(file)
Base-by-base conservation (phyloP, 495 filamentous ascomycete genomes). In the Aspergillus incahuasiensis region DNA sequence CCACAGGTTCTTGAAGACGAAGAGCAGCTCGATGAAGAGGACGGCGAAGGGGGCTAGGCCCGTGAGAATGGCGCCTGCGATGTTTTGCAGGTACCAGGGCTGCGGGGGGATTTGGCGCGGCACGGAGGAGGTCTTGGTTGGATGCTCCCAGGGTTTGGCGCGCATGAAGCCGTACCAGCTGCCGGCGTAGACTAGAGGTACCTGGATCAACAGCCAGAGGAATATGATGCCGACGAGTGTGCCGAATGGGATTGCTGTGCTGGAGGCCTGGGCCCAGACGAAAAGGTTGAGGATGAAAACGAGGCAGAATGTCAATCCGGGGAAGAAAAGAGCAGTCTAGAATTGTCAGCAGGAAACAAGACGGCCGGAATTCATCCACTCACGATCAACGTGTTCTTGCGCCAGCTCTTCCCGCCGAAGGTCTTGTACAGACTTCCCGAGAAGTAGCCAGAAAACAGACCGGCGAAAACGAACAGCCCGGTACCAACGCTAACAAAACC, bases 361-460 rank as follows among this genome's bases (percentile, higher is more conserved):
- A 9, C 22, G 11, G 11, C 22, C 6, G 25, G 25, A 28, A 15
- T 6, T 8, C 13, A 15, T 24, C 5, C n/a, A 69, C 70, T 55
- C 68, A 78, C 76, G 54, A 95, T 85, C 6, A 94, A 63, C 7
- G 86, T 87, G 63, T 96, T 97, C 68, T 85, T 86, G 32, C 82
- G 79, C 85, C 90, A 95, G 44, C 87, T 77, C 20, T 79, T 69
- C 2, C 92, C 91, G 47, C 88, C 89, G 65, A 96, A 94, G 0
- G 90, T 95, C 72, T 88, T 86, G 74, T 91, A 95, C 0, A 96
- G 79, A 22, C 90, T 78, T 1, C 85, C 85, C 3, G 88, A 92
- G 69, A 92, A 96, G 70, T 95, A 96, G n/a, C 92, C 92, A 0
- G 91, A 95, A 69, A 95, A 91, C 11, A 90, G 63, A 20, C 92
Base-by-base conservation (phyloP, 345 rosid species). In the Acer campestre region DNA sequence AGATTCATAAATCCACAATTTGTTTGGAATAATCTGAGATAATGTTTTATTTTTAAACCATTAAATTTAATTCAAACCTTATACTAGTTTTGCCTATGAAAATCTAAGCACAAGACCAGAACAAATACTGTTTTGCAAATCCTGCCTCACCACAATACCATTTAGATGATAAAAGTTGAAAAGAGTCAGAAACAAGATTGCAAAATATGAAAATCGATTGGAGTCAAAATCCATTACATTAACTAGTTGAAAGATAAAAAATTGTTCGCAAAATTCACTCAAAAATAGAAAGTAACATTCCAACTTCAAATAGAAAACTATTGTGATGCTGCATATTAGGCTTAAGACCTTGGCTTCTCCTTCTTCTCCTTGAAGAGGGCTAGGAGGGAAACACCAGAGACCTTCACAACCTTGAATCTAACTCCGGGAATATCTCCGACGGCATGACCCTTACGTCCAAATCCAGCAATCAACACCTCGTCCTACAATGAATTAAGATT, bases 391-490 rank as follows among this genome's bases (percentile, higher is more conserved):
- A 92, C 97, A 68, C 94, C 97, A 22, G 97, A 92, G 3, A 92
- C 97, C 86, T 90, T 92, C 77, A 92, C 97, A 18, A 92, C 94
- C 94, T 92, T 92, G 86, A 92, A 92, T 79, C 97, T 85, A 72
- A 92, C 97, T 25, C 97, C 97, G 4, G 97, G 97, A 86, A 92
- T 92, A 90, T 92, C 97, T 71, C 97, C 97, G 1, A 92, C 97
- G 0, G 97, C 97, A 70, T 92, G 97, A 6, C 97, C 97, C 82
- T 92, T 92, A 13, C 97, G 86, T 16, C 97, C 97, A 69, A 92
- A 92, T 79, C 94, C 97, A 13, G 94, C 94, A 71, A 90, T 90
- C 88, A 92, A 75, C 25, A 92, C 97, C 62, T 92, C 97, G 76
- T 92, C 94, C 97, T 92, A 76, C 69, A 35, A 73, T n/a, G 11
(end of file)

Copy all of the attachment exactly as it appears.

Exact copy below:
Base-by-base conservation (phyloP, 495 filamentous ascomycete genomes). In the Aspergillus incahuasiensis region DNA sequence CCACAGGTTCTTGAAGACGAAGAGCAGCTCGATGAAGAGGACGGCGAAGGGGGCTAGGCCCGTGAGAATGGCGCCTGCGATGTTTTGCAGGTACCAGGGCTGCGGGGGGATTTGGCGCGGCACGGAGGAGGTCTTGGTTGGATGCTCCCAGGGTTTGGCGCGCATGAAGCCGTACCAGCTGCCGGCGTAGACTAGAGGTACCTGGATCAACAGCCAGAGGAATATGATGCCGACGAGTGTGCCGAATGGGATTGCTGTGCTGGAGGCCTGGGCCCAGACGAAAAGGTTGAGGATGAAAACGAGGCAGAATGTCAATCCGGGGAAGAAAAGAGCAGTCTAGAATTGTCAGCAGGAAACAAGACGGCCGGAATTCATCCACTCACGATCAACGTGTTCTTGCGCCAGCTCTTCCCGCCGAAGGTCTTGTACAGACTTCCCGAGAAGTAGCCAGAAAACAGACCGGCGAAAACGAACAGCCCGGTACCAACGCTAACAAAACC, bases 361-460 rank as follows among this genome's bases (percentile, higher is more conserved):
- A 9, C 22, G 11, G 11, C 22, C 6, G 25, G 25, A 28, A 15
- T 6, T 8, C 13, A 15, T 24, C 5, C n/a, A 69, C 70, T 55
- C 68, A 78, C 76, G 54, A 95, T 85, C 6, A 94, A 63, C 7
- G 86, T 87, G 63, T 96, T 97, C 68, T 85, T 86, G 32, C 82
- G 79, C 85, C 90, A 95, G 44, C 87, T 77, C 20, T 79, T 69
- C 2, C 92, C 91, G 47, C 88, C 89, G 65, A 96, A 94, G 0
- G 90, T 95, C 72, T 88, T 86, G 74, T 91, A 95, C 0, A 96
- G 79, A 22, C 90, T 78, T 1, C 85, C 85, C 3, G 88, A 92
- G 69, A 92, A 96, G 70, T 95, A 96, G n/a, C 92, C 92, A 0
- G 91, A 95, A 69, A 95, A 91, C 11, A 90, G 63, A 20, C 92
Base-by-base conservation (phyloP, 345 rosid species). In the Acer campestre region DNA sequence AGATTCATAAATCCACAATTTGTTTGGAATAATCTGAGATAATGTTTTATTTTTAAACCATTAAATTTAATTCAAACCTTATACTAGTTTTGCCTATGAAAATCTAAGCACAAGACCAGAACAAATACTGTTTTGCAAATCCTGCCTCACCACAATACCATTTAGATGATAAAAGTTGAAAAGAGTCAGAAACAAGATTGCAAAATATGAAAATCGATTGGAGTCAAAATCCATTACATTAACTAGTTGAAAGATAAAAAATTGTTCGCAAAATTCACTCAAAAATAGAAAGTAACATTCCAACTTCAAATAGAAAACTATTGTGATGCTGCATATTAGGCTTAAGACCTTGGCTTCTCCTTCTTCTCCTTGAAGAGGGCTAGGAGGGAAACACCAGAGACCTTCACAACCTTGAATCTAACTCCGGGAATATCTCCGACGGCATGACCCTTACGTCCAAATCCAGCAATCAACACCTCGTCCTACAATGAATTAAGATT, bases 391-490 rank as follows among this genome's bases (percentile, higher is more conserved):
- A 92, C 97, A 68, C 94, C 97, A 22, G 97, A 92, G 3, A 92
- C 97, C 86, T 90, T 92, C 77, A 92, C 97, A 18, A 92, C 94
- C 94, T 92, T 92, G 86, A 92, A 92, T 79, C 97, T 85, A 72
- A 92, C 97, T 25, C 97, C 97, G 4, G 97, G 97, A 86, A 92
- T 92, A 90, T 92, C 97, T 71, C 97, C 97, G 1, A 92, C 97
- G 0, G 97, C 97, A 70, T 92, G 97, A 6, C 97, C 97, C 82
- T 92, T 92, A 13, C 97, G 86, T 16, C 97, C 97, A 69, A 92
- A 92, T 79, C 94, C 97, A 13, G 94, C 94, A 71, A 90, T 90
- C 88, A 92, A 75, C 25, A 92, C 97, C 62, T 92, C 97, G 76
- T 92, C 94, C 97, T 92, A 76, C 69, A 35, A 73, T n/a, G 11